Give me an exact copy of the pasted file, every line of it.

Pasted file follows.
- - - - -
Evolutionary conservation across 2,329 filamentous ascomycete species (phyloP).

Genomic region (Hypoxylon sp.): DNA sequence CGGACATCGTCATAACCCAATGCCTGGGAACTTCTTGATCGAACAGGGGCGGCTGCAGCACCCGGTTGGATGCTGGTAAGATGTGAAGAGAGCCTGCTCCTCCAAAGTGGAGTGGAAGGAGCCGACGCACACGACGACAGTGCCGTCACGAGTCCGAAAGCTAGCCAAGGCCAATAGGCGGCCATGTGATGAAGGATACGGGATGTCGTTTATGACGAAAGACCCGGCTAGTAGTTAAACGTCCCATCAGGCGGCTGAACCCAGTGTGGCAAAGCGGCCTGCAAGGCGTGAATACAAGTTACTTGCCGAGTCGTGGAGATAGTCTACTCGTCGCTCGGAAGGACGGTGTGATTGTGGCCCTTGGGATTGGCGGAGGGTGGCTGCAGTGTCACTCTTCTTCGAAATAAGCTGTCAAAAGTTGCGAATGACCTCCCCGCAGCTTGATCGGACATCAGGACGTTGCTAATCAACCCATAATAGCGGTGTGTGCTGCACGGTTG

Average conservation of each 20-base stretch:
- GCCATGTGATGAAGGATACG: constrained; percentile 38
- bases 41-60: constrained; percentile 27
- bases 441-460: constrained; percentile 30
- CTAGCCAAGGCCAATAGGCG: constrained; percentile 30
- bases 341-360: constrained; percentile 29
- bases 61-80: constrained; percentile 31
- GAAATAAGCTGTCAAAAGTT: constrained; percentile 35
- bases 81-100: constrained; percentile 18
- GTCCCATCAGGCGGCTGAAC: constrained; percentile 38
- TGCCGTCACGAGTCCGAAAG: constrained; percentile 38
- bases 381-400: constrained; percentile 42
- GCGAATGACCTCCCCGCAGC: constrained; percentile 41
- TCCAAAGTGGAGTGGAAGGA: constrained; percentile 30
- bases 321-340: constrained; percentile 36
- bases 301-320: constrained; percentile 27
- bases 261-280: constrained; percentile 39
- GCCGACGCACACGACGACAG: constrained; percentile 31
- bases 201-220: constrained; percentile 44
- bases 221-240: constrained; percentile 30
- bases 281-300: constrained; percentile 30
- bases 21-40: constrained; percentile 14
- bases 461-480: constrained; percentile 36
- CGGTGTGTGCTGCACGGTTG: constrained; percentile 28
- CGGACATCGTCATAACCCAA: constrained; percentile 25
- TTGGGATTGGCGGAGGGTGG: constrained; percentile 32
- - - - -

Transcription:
Evolutionary conservation across 2,329 filamentous ascomycete species (phyloP).

Genomic region (Hypoxylon sp.): DNA sequence CGGACATCGTCATAACCCAATGCCTGGGAACTTCTTGATCGAACAGGGGCGGCTGCAGCACCCGGTTGGATGCTGGTAAGATGTGAAGAGAGCCTGCTCCTCCAAAGTGGAGTGGAAGGAGCCGACGCACACGACGACAGTGCCGTCACGAGTCCGAAAGCTAGCCAAGGCCAATAGGCGGCCATGTGATGAAGGATACGGGATGTCGTTTATGACGAAAGACCCGGCTAGTAGTTAAACGTCCCATCAGGCGGCTGAACCCAGTGTGGCAAAGCGGCCTGCAAGGCGTGAATACAAGTTACTTGCCGAGTCGTGGAGATAGTCTACTCGTCGCTCGGAAGGACGGTGTGATTGTGGCCCTTGGGATTGGCGGAGGGTGGCTGCAGTGTCACTCTTCTTCGAAATAAGCTGTCAAAAGTTGCGAATGACCTCCCCGCAGCTTGATCGGACATCAGGACGTTGCTAATCAACCCATAATAGCGGTGTGTGCTGCACGGTTG

Average conservation of each 20-base stretch:
- GCCATGTGATGAAGGATACG: constrained; percentile 38
- bases 41-60: constrained; percentile 27
- bases 441-460: constrained; percentile 30
- CTAGCCAAGGCCAATAGGCG: constrained; percentile 30
- bases 341-360: constrained; percentile 29
- bases 61-80: constrained; percentile 31
- GAAATAAGCTGTCAAAAGTT: constrained; percentile 35
- bases 81-100: constrained; percentile 18
- GTCCCATCAGGCGGCTGAAC: constrained; percentile 38
- TGCCGTCACGAGTCCGAAAG: constrained; percentile 38
- bases 381-400: constrained; percentile 42
- GCGAATGACCTCCCCGCAGC: constrained; percentile 41
- TCCAAAGTGGAGTGGAAGGA: constrained; percentile 30
- bases 321-340: constrained; percentile 36
- bases 301-320: constrained; percentile 27
- bases 261-280: constrained; percentile 39
- GCCGACGCACACGACGACAG: constrained; percentile 31
- bases 201-220: constrained; percentile 44
- bases 221-240: constrained; percentile 30
- bases 281-300: constrained; percentile 30
- bases 21-40: constrained; percentile 14
- bases 461-480: constrained; percentile 36
- CGGTGTGTGCTGCACGGTTG: constrained; percentile 28
- CGGACATCGTCATAACCCAA: constrained; percentile 25
- TTGGGATTGGCGGAGGGTGG: constrained; percentile 32